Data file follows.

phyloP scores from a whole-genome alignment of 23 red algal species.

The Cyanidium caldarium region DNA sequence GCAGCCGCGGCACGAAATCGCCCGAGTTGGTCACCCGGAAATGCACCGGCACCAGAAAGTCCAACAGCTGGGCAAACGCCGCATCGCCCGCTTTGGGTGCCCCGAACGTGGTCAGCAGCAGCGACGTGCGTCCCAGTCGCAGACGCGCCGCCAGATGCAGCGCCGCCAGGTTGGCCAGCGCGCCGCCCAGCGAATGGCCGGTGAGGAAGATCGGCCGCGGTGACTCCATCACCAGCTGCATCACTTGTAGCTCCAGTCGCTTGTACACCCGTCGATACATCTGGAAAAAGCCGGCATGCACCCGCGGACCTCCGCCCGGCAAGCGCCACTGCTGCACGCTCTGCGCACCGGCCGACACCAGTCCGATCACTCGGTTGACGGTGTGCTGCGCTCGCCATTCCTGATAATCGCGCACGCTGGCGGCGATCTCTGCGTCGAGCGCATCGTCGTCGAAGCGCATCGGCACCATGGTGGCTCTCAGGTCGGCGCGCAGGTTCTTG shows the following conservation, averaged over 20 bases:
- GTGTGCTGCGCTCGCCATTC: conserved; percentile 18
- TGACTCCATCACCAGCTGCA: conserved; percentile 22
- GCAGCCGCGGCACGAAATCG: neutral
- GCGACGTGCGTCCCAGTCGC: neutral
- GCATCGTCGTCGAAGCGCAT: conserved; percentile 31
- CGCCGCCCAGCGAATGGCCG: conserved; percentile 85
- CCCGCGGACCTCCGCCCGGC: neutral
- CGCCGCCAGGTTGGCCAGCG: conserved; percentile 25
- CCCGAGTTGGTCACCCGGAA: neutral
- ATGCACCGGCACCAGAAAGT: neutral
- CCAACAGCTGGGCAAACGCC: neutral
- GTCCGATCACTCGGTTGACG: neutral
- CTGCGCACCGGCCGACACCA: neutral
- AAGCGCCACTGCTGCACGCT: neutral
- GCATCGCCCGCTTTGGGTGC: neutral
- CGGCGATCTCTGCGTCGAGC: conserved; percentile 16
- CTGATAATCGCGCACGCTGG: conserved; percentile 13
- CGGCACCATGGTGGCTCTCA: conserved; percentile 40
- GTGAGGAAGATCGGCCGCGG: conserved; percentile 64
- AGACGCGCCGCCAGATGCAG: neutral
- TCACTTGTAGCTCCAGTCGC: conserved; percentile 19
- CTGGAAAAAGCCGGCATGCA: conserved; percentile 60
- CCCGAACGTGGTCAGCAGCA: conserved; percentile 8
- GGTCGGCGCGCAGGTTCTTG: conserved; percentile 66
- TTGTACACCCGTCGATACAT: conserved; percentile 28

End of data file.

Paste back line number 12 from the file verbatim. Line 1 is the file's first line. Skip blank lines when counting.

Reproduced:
- ATGCACCGGCACCAGAAAGT: neutral